How am I doing now? Well, almost everything is good. I've lost another 12+ pounds in 8 weeks. I've lowered my A1C from 16.9 to 9.8. And my three-times-daily glucose readings are regularly coming in at healthy levels. I am just now loosening my restrictions ever so slowly and evaluating what can stay and what has to go for good. More on that in a future blog, as well.

But here's the not-good news. My feet are still in near-constant pain. Since December, I have rarely slept more than a couple of hours at a time. I wake up with the bottoms of my feet feeling like they are on fire or freezing cold or being jabbed repeatedly with a knife. I can't really put into words how fucking awful this is.

And the really bad news is that there is no cure for diabetic neuropathy. You can attempt to manage diabetic nerve pain with medication, exercise, acupuncture, and proper nutrition. But it never completely goes away.

With my doctor's guidance, I am slowly increasing my various nerve pain medications. I am hopeful that we will find whatever combination of drugs that finally stops the pain and allows me to get real sleep. And I need it, because I am physically and mentally exhausted.

So, there it is. Now you know what's really been going on with me for the last two months. And you know what I'm dealing with still. And I thank you all in advance for what I know will be an outpouring of support.

I'll end with this: Me being me, I'm going to keep sharing my updates. Why? 
  • Because I hope other people will get themselves tested if they have any reason at all to be concerned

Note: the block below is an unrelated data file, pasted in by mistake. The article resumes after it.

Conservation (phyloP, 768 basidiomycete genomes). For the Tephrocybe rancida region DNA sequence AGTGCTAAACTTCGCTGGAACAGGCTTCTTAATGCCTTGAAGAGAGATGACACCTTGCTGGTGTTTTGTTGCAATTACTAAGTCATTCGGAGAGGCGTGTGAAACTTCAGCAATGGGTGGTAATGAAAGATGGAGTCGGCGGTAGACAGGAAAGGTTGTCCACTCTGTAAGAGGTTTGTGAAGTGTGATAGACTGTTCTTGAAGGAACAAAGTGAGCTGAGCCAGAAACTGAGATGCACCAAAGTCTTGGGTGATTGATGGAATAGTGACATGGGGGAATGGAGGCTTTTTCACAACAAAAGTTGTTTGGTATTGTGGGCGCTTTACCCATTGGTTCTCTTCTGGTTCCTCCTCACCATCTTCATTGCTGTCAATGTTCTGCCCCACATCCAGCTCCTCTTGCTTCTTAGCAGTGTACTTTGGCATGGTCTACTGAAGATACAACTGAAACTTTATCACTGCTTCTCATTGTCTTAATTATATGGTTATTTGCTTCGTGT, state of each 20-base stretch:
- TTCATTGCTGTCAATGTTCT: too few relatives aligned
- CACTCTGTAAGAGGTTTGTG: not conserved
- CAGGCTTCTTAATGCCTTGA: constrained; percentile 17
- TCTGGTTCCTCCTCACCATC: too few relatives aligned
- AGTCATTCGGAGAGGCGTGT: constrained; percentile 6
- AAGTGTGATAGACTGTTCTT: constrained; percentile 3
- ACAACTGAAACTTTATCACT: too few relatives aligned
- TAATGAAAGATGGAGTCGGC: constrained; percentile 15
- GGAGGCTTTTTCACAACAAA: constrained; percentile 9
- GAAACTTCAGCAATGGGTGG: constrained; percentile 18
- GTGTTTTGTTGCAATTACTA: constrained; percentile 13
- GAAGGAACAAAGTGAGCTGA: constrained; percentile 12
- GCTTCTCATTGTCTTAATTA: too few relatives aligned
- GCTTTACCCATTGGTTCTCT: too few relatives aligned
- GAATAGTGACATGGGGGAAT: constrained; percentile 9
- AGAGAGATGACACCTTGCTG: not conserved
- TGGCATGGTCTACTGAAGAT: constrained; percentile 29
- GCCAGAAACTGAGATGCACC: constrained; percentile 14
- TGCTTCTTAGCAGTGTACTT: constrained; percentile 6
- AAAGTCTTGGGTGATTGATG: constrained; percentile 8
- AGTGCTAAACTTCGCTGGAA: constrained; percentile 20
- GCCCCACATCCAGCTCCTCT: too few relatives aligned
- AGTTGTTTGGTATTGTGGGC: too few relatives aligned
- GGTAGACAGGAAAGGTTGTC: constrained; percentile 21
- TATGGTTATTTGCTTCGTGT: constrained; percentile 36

• Because I want others in my situation to know they are not alone
  • Because my struggle with chronic pain continues and support and encouragement make a difference
Thanks for reading all of this. It's not funny and it's not sexy and it's not awesome. But it's real life. 


  1. I feel your foot pain... I've struggled with it my entire adult life. I'm not diabetic, & doctors have never yet been able to tell me why. I've just had to learn to"deal with it". Over the past few years, both hands& arms have gotten into the action. Yes, they wake me up at night with throbbing, tingling & cramping. It's awful. So often, I can't feel a thing with my hands. I just have to trust my brain to tell my fingers what to do because I have no sensation except numbness & tingling. It's like hitting your funny bone, but in your hands & feet. And it never goes away in my feet. My hands come and go, but they remind me several times a day. Life is a challenge with chronic pain. I just keep pushing through. So I feel your pain, my friend.

  2. Thanx for always being so willing to share your experiences. The reduction in your number is wonderful. I have found these “socks” to be helpful with foot pain. or on Amazon. I have the short and open toes design.

  3. Omg! Just wrote a comment & poof!?
    Lol…ok thanx for always sharing your experiences.
    Available on Amazon, Nanosocks. I like the open toe/short sock. Your numbers are just falling down, nice work Sir! Thanx again